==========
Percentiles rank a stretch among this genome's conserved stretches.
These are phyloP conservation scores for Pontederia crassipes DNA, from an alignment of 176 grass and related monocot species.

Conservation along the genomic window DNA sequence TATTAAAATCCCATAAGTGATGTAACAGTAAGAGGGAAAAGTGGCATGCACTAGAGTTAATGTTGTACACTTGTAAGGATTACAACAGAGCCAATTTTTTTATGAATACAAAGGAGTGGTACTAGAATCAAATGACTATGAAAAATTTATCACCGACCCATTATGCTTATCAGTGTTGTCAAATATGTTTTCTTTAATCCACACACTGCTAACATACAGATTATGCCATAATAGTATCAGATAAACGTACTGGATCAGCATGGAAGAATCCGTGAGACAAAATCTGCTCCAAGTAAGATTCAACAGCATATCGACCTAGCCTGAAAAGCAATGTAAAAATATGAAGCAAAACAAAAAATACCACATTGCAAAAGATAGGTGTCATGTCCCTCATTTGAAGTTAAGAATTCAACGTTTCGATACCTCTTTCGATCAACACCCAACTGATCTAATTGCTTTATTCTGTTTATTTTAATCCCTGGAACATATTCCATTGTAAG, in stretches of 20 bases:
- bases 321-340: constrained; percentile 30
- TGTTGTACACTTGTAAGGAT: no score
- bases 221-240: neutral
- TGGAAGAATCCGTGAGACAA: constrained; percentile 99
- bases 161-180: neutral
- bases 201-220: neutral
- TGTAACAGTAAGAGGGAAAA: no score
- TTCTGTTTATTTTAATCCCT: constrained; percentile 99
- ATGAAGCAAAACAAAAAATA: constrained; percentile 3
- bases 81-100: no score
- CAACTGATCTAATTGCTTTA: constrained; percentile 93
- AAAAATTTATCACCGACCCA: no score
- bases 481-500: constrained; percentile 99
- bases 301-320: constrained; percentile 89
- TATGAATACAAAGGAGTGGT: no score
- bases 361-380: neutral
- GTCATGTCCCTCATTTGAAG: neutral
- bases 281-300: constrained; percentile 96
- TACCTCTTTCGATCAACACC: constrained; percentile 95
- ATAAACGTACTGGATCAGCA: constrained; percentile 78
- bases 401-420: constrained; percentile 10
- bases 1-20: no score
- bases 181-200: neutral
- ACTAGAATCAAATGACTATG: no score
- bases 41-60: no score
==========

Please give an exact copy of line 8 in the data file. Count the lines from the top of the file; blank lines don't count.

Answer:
- bases 161-180: neutral